I wanted to order my favourite Legendee coffee but it costs more than $12 which i’m not ready to pay :P. I took the cashier’s suggestion and ordered a traditional Vietnamese coffee – Creative 4: Creation ($6).
[LEFT] Traditional Vietnamese Drip Coffee – Strong and aromatic. It took awhile for the hot water to drip through the filter. Trung Nygyen is probably not the right place if you just want a quick fix of caffaine.
[RIGHT] LIKE the cute coffeebean prints on the saucer.
Trung Nguyen provides a pleasant ambience to chill out with its spacious sofa seats (and not fight the weekend crowds in Starbucks) but I wonder how the cafe survives in the competitive F&B world given that it is always quite empty.
G7 Express Cafe is owned by the Trung Nguyen group. G7 offers an instant coffee option (vs. the traditional drip coffee) and a wide variety of banh mi (Vietnamese baguette). I read in 8 Days that the name originated from Trung Nguyen’s desire to enable Vietnam to reach first world nation status and join the G7 nations by popularising its coffee worldwide.
Do note that both Trung Nguyen and G7 also sell their products in-store at reasonable prices (i.e. $5 for the coffee filer and $4.80 for the instant coffee).
[LEFT] Baguette – Authentic Vietnamese Food in Singapore #9
[RIGHT] Signature Saigon Baguette
Both images from Baguette’s website
Baguette is one of the first few cafes to offer banh mi in Singapore. They have a few branches in Singapore now. I like the 3 inches banh mi option which make a great snack! I recall they serve a good curry rice dish too.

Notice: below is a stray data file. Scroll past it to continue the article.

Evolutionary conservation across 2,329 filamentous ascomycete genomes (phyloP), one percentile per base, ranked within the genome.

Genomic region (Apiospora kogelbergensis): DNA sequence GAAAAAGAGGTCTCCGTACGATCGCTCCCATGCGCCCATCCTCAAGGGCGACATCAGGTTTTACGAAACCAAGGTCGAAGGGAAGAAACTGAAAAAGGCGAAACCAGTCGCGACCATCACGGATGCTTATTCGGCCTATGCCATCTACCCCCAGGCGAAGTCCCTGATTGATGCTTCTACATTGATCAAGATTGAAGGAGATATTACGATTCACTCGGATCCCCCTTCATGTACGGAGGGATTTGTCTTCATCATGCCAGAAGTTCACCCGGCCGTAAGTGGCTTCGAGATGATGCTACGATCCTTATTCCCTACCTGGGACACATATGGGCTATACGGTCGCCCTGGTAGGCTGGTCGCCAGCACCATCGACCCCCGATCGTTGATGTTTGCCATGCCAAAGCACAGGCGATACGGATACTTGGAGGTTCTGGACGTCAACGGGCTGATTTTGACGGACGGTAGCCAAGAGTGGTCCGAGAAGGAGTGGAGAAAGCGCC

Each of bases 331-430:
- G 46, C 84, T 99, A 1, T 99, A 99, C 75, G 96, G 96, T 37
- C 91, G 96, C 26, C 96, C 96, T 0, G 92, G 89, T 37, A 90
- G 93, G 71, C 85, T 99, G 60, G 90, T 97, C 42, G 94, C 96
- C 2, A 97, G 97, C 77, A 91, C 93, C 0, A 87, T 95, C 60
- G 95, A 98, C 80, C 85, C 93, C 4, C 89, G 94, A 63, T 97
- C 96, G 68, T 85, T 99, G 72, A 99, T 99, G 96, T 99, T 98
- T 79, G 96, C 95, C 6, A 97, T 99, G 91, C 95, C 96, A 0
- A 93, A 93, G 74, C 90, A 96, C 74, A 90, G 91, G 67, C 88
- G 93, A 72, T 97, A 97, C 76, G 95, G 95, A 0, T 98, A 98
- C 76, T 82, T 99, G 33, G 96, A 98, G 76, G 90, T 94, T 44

Both Vietnamese sandwich shops offer a value worth promotion (Do you smell a potential price war?)–
The consumers are eventually the real winners. 🙂
BANH MI (Vietnamese Baguette) – Bought from a street vendor in Saigon.
Overall, the above 3 cafes offer Singaporeans a good alternative to the likes of Starbucks & Subway etc. However, I’m not sure whether the banh mi in Singapore would be considered as “authentic” by a Vietnamese. I tried banh mi in Saigon several times and found it to be radically different from the ones we have in Singapore. The bread is less crusty and the cold cuts have a strong (Read: weird) taste. I definitely prefer the “localized” banh mi we have in Singapore.
This market was previously dominated by Baguette but the influx of new players like G7 and Sandwich Saigon seem to indicate that there is huge untapped potential here.
Is Banh Mi the next big thing in Singapore? 🙂
Trung Nguyen Coffee
Tel:+65 6837 3314
Opening Hours: 9am – 11pm
Add: 177 River Valley Road, #02-34/36 Liang Court Shopping Centre, Singapore
G7 Express Cafe
Tel: +65 6636 4318
Opening Hours: 10am – 9.30pm
Add: 5 Changi Business Park Central 1, #B1-51 Changi City Point, Singapore
Tel: Multiple locations. Please check website.
Opening Hours: Multiple locations. Please check website.
Add: Multiple locations. Please check website.
Read Saigon Sandwich – Authentic Vietnamese Food in Singapore #10
Read Caphe East Vietnamese Cuisine – Authentic Vietnamese Food in Singapore #6 (Includes: Exclusive interview with Owner)
Read Casual Vietnamese Eateries – Authentic Vietnamese Food in Singapore #3, #4 and #5
Read A Stroll along Joo Chiat Road – The Little Vietnam in Singapore
Read Le Viet Café and Restaurant – Authentic Vietnamese food in Singapore #2
Read Long Phung Vietnamese Restaurant – A little piece of Saigon in Singapore